In an earlier post (Process Post) I laid out the process I use when I paint a unit. Now what do I mean about those terms...Basecoat....Shade...Hilite?
"That's nice...but what does it MEAN?"
Ahhhhhhh...the ultimate question. And one that took me a while to figure out. I looked at all the stuff Battlefront put out in the "The Art ofWar" series of books and other sites, but the descriptions from the Vallejo pamphlet at (Vallejo Pamphlet) helped me see the light. They have a nice little breakdown that helped me start to see what everyone meant by basecoat/shade/hilite.
Note: I apologize for the quality of the graphics in advance but I think they get the point across.
You can do the same thing for a flat area....the areas farther from the center/light source the darker they are...and the closer to the center/light they are, the brighter they are. If you don't thin the paint, the recesses become.
"Well,...How do you do a basecoat?" The ultimate thickness of your basecoat REALLY depends on the depth of the color you are trying to achieve and how many layers of that color you are willing to do to get the coverage you want without obscuring detail. The post on expectations plays a HUGE role here. If I was doing a 28mm figure I would do several layers of the basecoat and build up that basecoat to the top points. For 15mm I use a 1:1 (maybe 2:1) of paint to water. I try to get good, smooth coverage over the area I am trying to paint. If there are recesses and I used a black primer, I try to go lightly in the depths of the recess. This allows me to have a little of the base color there, but by keeping the base color light I can get a deeper shadow...shade...color later.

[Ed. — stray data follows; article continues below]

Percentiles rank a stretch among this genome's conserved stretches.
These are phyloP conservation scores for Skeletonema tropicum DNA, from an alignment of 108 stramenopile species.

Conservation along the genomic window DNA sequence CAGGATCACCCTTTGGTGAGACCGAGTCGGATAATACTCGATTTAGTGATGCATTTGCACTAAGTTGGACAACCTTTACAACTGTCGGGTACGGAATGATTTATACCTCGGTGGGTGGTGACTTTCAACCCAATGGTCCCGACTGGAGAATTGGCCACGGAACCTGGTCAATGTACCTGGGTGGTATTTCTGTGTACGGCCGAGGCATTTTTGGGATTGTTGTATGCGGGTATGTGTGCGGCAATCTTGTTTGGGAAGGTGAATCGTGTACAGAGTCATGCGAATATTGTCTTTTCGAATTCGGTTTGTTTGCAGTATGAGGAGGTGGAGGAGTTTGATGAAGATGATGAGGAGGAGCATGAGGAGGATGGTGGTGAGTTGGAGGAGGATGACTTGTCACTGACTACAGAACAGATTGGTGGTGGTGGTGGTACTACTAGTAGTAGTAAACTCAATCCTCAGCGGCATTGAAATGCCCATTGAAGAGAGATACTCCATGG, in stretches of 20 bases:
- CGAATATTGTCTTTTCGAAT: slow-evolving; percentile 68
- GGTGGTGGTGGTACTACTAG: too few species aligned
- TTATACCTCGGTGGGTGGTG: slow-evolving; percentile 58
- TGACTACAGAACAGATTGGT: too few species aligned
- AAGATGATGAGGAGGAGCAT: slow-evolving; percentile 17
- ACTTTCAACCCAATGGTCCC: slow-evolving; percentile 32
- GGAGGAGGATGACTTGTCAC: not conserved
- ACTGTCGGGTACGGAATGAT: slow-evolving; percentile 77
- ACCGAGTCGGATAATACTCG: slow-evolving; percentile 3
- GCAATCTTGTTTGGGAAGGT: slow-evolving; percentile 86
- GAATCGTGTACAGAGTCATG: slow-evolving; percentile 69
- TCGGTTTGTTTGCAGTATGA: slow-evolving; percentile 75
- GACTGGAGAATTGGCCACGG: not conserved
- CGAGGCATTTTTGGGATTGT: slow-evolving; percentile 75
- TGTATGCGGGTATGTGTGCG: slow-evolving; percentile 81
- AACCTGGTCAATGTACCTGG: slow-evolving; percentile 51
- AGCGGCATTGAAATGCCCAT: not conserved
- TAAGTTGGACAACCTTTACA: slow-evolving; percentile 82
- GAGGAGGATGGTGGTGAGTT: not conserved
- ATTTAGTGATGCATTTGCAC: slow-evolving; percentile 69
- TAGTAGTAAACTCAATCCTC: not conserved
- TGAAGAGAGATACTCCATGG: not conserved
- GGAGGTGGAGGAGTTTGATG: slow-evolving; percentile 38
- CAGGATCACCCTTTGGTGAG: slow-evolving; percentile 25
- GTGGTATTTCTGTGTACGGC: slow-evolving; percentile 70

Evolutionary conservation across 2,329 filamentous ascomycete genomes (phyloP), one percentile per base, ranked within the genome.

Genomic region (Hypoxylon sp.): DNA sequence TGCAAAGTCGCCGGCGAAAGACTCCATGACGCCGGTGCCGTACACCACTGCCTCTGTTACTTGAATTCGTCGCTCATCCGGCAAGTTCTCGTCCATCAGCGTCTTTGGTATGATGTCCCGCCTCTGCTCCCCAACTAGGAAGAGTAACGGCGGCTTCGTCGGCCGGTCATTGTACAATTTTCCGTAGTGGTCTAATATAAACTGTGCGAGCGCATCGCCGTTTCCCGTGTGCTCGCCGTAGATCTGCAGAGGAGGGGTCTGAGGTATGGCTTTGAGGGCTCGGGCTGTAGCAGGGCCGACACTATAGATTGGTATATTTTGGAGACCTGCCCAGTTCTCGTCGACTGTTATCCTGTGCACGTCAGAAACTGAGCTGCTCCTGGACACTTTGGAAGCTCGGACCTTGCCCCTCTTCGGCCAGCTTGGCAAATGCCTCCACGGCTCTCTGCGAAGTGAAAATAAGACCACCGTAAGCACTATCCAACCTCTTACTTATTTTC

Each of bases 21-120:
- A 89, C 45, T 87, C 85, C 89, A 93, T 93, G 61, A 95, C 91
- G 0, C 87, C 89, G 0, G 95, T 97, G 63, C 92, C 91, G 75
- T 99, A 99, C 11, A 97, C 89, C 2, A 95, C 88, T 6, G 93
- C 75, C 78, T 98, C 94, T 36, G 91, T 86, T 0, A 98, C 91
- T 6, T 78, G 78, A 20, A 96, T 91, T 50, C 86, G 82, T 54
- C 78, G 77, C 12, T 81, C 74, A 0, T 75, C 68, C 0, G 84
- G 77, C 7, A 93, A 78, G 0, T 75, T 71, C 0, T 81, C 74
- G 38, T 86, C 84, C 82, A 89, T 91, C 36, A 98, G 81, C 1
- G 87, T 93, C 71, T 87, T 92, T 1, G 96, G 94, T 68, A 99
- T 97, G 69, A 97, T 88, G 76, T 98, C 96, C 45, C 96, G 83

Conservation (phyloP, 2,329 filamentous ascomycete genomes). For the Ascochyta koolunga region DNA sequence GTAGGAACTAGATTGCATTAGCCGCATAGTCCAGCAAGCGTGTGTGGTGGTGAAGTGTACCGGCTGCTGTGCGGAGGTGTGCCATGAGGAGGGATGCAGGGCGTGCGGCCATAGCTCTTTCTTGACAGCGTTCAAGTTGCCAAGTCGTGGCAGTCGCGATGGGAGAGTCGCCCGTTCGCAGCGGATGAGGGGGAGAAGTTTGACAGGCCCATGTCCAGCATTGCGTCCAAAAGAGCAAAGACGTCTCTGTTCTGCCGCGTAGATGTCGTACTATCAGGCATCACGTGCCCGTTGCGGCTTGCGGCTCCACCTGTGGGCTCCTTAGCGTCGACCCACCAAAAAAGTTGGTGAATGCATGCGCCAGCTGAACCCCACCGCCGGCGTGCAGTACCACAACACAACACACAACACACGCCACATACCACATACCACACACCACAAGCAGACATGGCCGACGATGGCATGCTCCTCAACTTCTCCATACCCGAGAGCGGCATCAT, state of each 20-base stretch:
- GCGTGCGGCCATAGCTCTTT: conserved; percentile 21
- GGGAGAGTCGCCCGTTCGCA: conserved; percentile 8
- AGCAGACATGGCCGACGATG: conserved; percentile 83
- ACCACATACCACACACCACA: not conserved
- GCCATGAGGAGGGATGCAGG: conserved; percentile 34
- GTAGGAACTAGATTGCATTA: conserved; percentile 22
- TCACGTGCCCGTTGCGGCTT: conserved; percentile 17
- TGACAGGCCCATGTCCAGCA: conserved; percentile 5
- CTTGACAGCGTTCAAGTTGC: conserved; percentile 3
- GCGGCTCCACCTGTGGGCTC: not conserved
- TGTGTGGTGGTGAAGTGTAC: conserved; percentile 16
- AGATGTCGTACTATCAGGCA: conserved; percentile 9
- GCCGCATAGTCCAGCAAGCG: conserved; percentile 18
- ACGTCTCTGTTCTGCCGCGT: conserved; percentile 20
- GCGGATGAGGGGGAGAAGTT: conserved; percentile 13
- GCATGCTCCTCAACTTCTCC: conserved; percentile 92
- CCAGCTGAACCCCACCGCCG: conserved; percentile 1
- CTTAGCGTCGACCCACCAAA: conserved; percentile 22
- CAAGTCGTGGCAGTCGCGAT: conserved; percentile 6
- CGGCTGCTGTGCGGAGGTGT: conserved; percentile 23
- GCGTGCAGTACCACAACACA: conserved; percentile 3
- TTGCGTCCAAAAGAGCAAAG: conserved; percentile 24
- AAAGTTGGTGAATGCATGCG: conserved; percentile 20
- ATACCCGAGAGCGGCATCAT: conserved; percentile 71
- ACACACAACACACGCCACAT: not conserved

"and Hi-liting?" The Hi-lite is just the opposite of shading....start high and going down the sides a little further each coat. Here I use a 1:5 ratio of paint to water...dab off most of the paint and then drybrush the color across the edges. Sometimes I will do a "Super Hi-lite" drybrush of a lighter color (maybe even just white) just on the top edge where the light would catch that angle. The Super hi-lite is more a 28mm process, but never say never to using it in 15mm....you never know.